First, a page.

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What exactly is GDPR?

In the digital age, businesses can hold tons and tons of data about their customers. This data could include everything from email addresses and bank details, to shoe size and marital history. But, until now, there has been very little regulation about how organisations collect and use that data. GDPR has changed all that.

Introduced in May 2018, the new set of rules enforced by GDPR aims to protect the privacy of individuals, giving them control over their data. The ruling affects any business across the world that collects or processes personal data about people in the EU. The UK government has also confirmed that after Brexit, it will continue to enforce GDPR.

 

Does GDPR apply to small businesses?

Yes, it does. The regulation applies to any business or organisation of any kind that collects data on EU citizens. So, even if you run a small business that doesn’t have a massive email database, you still have a responsibility to adhere to the regulation. And remember, the rules apply to employee and client data, as well as customer information.

It’s easy to get overwhelmed with all the details of GDPR, particularly when you have all the other responsibilities that come with running a business. So, it’s useful to remember that, at its most basic, GDPR means being careful and ethical with any data that you collect and process. If it ever feels like you are using someone’s data in a way that infringes on their privacy, then you’re probably stepping outside of the rules.

 

What about GDPR for freelancers?

Like any other business, freelancers and contractors are responsible for making sure that any data they use is fully managed and protected. This responsibility includes any data that you might use or process on behalf of a client. It’s important to remember that, even if you are under contract, you’re not protected under employee policies concerning data protection.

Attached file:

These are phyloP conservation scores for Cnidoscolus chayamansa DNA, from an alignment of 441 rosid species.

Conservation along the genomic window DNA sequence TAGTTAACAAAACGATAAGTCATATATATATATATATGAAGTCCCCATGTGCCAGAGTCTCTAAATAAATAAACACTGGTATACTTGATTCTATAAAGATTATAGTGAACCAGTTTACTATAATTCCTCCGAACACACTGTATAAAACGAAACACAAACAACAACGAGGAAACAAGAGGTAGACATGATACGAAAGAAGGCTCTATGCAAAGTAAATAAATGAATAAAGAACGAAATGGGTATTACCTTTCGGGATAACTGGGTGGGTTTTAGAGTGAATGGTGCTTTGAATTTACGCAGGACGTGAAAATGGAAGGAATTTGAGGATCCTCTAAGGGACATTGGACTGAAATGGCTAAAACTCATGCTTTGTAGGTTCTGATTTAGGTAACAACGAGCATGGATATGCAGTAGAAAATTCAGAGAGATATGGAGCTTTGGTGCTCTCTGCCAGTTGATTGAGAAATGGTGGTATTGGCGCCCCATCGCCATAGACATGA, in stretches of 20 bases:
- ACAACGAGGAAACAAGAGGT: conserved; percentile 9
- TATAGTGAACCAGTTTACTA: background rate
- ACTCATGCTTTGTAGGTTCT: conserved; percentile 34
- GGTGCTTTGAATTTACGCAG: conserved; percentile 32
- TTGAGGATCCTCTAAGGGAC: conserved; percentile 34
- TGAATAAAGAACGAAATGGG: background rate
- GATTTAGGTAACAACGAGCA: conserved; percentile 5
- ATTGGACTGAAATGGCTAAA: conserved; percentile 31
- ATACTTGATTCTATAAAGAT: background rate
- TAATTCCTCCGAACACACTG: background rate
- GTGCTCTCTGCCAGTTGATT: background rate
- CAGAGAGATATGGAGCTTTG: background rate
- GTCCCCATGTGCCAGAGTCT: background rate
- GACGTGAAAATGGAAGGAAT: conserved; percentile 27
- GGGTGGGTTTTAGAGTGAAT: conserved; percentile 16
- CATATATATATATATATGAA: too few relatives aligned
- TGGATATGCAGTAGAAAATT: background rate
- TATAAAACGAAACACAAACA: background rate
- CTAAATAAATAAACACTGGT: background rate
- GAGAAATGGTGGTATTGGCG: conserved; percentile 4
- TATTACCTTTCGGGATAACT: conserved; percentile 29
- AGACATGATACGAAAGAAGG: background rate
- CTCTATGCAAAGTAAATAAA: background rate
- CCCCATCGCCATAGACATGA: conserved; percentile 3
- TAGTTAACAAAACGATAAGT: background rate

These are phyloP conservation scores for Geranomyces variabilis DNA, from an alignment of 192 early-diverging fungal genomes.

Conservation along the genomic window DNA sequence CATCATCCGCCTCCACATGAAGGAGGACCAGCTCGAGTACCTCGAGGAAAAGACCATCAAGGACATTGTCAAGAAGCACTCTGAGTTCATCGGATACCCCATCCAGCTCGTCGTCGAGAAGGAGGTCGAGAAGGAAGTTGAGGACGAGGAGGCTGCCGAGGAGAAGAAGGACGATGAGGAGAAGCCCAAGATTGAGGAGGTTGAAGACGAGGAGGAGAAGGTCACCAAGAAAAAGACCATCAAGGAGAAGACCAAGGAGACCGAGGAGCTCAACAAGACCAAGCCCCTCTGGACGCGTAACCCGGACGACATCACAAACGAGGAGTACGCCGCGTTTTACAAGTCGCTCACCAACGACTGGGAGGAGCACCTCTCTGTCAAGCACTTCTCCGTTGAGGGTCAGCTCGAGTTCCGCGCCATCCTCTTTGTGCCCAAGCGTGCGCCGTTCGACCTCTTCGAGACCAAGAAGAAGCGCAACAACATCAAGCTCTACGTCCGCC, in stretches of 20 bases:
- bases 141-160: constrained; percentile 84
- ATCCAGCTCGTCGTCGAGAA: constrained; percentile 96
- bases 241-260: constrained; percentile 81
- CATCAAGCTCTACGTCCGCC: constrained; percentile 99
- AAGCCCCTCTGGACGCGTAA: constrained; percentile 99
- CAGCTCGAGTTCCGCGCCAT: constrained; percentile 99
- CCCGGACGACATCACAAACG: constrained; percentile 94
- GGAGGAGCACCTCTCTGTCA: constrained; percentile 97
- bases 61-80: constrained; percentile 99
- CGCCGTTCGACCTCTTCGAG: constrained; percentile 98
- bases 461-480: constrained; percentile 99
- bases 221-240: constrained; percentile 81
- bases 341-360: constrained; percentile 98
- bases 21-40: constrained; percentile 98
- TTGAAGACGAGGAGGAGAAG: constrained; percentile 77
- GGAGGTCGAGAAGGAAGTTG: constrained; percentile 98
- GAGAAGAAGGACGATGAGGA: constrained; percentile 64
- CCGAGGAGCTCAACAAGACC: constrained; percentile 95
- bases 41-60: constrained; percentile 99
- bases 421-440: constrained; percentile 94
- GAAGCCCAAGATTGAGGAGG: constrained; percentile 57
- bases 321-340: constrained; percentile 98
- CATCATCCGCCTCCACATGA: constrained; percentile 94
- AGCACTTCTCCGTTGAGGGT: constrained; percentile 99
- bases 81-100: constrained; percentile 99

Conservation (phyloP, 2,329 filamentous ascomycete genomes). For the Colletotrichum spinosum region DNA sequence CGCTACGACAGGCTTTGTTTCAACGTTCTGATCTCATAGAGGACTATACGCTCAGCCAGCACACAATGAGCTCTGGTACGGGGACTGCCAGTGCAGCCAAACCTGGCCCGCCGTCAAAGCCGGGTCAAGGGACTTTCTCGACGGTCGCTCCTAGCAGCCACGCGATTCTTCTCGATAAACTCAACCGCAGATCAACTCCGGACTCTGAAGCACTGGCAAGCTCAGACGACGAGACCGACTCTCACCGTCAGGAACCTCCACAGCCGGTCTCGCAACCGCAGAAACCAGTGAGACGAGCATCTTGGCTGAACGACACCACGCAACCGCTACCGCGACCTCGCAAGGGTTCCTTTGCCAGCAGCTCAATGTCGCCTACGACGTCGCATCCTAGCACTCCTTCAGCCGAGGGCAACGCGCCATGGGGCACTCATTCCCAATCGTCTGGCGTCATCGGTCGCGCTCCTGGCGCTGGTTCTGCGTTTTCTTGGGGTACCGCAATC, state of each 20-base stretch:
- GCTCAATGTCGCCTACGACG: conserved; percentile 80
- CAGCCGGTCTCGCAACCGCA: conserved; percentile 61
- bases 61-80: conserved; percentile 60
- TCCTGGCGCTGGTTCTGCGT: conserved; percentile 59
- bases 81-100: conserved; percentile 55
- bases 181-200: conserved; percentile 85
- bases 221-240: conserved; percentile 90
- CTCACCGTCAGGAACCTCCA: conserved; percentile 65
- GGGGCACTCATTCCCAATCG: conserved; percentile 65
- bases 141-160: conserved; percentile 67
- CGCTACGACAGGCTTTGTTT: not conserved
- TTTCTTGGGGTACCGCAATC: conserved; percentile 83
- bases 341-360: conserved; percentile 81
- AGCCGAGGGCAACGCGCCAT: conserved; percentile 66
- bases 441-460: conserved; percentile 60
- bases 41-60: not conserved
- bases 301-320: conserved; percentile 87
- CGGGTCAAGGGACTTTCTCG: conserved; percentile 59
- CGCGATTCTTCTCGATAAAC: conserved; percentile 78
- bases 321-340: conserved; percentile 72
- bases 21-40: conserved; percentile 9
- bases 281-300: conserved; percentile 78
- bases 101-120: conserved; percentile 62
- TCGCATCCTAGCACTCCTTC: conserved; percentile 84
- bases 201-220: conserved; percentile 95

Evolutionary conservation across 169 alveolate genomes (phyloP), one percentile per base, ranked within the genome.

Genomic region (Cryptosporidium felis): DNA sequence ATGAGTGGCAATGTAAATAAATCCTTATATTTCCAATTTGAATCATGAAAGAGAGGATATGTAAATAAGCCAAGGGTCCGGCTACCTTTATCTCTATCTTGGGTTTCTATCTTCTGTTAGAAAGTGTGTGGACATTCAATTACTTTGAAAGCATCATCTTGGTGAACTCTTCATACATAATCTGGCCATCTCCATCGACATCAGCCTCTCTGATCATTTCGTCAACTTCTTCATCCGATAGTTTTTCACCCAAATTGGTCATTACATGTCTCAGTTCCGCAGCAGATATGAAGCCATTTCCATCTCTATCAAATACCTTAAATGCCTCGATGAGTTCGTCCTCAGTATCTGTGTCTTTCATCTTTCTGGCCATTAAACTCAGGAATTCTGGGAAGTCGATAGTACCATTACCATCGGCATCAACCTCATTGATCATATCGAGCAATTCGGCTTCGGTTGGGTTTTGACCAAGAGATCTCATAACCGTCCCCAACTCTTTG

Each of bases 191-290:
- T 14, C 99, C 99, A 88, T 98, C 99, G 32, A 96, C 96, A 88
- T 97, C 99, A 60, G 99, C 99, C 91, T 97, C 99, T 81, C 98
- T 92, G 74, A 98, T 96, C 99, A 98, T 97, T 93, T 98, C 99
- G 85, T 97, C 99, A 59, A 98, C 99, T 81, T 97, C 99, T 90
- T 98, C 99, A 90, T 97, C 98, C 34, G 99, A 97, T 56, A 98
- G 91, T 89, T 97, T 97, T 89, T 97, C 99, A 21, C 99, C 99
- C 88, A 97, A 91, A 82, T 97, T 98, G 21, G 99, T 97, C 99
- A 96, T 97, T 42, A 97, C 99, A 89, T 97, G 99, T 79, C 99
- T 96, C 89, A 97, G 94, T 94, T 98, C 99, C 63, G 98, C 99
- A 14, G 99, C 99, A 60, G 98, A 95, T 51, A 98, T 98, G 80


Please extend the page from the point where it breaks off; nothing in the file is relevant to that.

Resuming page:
Now, all of that might sound scary, but there are some simple steps you can take to remain compliant. They include deleting any client data you have once a project or contract is finished, ensuring all of your anti-virus software is up to date, and keeping your devices encrypted and password-protected wherever possible. Common sense measures like this will be enough to stop you getting into hot water.

 

What does GDPR mean for marketing consent?

One common misconception around GDPR is that you can only collect and process data with the user’s explicit consent. While in many cases this is true, it is not always the case. There are actually six lawful bases for processing data, including legitimate interest and contract.

These terms can get quite complicated (and, at times, vague), but the important thing is to be clear on your legal basis for processing data before you start doing it. Luckily, the Information Commissioner’s Office (ICO) has built a handy tool to help you figure out the correct legal basis for your data processing.